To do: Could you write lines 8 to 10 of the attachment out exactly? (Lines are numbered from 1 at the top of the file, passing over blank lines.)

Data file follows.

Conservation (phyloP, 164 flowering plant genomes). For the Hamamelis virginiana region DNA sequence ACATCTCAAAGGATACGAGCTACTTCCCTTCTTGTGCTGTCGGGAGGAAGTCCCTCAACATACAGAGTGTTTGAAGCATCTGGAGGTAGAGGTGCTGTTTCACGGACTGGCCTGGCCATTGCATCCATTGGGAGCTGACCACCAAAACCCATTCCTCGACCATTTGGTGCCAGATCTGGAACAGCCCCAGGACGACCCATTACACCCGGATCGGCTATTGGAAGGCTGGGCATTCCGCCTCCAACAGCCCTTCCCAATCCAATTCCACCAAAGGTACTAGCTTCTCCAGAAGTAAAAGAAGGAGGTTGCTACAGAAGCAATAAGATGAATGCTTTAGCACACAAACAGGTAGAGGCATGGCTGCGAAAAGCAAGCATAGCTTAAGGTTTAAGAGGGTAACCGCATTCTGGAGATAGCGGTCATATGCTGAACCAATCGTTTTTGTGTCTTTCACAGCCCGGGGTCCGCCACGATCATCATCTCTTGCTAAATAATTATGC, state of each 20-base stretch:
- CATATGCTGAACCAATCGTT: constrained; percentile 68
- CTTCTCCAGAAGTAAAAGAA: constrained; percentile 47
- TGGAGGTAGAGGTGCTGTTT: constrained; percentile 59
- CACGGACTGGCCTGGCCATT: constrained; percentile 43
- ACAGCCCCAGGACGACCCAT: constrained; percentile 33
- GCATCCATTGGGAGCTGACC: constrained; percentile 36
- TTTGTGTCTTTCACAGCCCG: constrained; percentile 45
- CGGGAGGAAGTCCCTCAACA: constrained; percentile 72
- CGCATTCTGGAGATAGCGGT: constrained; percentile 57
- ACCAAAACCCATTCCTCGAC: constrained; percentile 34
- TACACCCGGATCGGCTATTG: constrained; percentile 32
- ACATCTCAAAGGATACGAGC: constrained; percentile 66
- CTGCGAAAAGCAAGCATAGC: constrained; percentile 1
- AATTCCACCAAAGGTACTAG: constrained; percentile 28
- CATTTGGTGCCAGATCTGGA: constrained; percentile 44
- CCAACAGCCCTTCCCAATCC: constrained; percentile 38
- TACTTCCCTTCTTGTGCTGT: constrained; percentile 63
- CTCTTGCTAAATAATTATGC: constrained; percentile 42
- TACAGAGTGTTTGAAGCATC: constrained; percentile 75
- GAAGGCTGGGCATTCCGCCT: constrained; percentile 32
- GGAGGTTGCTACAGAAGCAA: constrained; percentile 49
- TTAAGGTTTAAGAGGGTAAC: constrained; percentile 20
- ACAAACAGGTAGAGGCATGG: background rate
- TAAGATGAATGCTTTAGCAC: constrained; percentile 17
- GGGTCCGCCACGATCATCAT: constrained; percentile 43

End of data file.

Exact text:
- TTTGTGTCTTTCACAGCCCG: constrained; percentile 45
- CGGGAGGAAGTCCCTCAACA: constrained; percentile 72
- CGCATTCTGGAGATAGCGGT: constrained; percentile 57